… And this is Old news! Courtesy of “GEMS -Government Employees Medical Scheme“. Peep! FANGGG!!!

CANCER is now claiming the lives of more people in developing countries each year than AIDS, tuberculosis or malaria, according to health experts.

Their report, issued before World Cancer Day tomorrow, said more than 12 million new cases of cancer had been diagnosed worldwide last year, with 7.6 million deaths among them. More than half of all new cases and around 60% of the deaths occurred in developing countries, where poor medical infrastructure often meant cancer was a death sentence.

David Kerr, a professor of clinical pharmacology and cancer therapeutics at the Oxford University, who contributed to the report, said cancer in the developing world was a hidden crisis that went largely unreported, undiagnosed and untreated. He added that cancer survival rates in developing countries were exceptionally poor. Lack of awareness, stigma, and reliance on traditional healers meant most people did not seek medical help until their disease was advanced and often incurable. According to the report, issued by health foundation and consultancy Axios International, there could be 20 million new cases of cancer and 13 million deaths a year by 2030.

The report says there are several reasons why the incidence of cancer – which previously found a stronghold in rich economies – is increasing so fast in poorer countries. One is that people are living longer, and the risk of cancer rises with age. Another is the spread of modern lifestyles, characterised by smoking, drinking, little exercise, and diets high in fat and sugar and low in roughage. A third factor is cancers’ that are related to infection, such as the human papillomavirus, which is linked to cervical and colorectal tumours; liver cancer, which is linked to hepatitis B and C viruses; stomach cancer, caused by the bacterium Helicobacter pylori; and Kaposi’s sarcoma, caused by the herpes virus. Vulnerability has been increased by the damage HIV/AIDS does to immune systems. In low- and middle-income countries, the three most commonly diagnosed cancers are lung, stomach and liver in men, and breast, cervical and stomach cancer among women.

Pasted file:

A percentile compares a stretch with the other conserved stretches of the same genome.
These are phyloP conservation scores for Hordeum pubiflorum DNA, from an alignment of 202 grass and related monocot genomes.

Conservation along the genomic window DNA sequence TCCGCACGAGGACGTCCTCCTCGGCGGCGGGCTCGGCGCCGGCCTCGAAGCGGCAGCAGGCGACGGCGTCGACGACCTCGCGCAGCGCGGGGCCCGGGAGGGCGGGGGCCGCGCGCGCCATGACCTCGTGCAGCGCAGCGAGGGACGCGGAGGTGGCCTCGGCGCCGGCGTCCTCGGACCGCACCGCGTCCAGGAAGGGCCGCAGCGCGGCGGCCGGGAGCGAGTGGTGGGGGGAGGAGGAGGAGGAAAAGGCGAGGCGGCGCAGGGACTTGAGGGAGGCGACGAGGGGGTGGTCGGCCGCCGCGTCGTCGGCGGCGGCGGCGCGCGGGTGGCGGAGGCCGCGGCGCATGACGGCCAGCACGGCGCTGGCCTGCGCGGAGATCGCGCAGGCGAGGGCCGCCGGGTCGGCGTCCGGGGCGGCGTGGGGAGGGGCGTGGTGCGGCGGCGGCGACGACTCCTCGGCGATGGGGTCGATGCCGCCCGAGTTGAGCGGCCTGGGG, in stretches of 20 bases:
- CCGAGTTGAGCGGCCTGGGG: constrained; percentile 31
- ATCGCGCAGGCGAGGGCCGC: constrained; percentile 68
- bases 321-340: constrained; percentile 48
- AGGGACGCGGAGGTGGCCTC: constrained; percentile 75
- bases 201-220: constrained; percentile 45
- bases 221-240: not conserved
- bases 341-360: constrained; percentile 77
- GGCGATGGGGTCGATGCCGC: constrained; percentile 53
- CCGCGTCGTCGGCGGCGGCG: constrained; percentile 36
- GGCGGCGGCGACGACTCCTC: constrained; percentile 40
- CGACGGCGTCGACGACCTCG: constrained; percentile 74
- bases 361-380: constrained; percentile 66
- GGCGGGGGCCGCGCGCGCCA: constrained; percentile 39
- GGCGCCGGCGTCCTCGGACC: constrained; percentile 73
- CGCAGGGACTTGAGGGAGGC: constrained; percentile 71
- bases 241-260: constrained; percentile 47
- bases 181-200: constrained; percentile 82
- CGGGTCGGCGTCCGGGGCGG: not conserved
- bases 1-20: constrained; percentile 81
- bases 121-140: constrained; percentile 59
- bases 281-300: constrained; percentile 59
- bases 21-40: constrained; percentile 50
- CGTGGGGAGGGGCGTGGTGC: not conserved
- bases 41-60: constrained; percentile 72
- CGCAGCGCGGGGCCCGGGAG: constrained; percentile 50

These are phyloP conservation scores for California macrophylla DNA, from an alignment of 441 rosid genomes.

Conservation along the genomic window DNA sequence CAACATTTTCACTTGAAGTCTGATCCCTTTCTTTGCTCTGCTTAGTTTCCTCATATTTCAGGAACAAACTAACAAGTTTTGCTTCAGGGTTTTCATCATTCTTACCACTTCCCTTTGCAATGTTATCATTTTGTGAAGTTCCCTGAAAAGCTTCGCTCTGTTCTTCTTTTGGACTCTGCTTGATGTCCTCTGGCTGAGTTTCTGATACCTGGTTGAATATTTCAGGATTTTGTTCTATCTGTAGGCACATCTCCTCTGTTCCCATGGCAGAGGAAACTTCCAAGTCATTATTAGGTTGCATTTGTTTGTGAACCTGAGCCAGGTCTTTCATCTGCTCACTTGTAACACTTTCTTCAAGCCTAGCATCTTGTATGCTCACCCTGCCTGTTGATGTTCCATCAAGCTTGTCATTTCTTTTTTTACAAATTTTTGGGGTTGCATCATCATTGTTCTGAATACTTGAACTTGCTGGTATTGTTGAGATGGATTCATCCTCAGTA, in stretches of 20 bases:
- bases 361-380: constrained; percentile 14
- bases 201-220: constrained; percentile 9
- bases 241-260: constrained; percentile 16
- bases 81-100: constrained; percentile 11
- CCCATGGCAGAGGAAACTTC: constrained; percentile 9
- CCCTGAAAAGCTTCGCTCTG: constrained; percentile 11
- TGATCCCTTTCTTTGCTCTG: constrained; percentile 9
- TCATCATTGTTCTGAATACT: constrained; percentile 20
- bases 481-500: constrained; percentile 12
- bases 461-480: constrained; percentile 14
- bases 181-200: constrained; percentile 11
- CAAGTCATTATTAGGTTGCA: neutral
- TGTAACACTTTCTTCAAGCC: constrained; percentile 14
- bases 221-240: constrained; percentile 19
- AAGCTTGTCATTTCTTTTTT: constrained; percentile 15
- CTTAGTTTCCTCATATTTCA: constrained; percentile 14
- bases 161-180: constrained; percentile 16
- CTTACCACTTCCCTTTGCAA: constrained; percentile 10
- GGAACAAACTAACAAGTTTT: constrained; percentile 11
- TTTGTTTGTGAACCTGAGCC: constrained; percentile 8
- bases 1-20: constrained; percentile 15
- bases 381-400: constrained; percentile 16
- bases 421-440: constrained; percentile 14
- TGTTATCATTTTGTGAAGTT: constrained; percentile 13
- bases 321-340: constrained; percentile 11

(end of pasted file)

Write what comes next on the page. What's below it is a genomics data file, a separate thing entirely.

But early warning infrastructure to alert people at risk – as well as the doctors and drugs to treat them effectively -can be pitifully absent in such countries. For example, in the developed world, 63% of women have access to cervical screening, but only 19% do in developing countries. Joseph Saba, chief executive officer of Axios, said significant progress had been made in the early detection of many cancers, in particular breast and cervical, yet nearly four in five people with cancer in developing countries were not diagnosed until they had late-stage disease.

SAPA-AFP via the Cape Times, 3 February 2009

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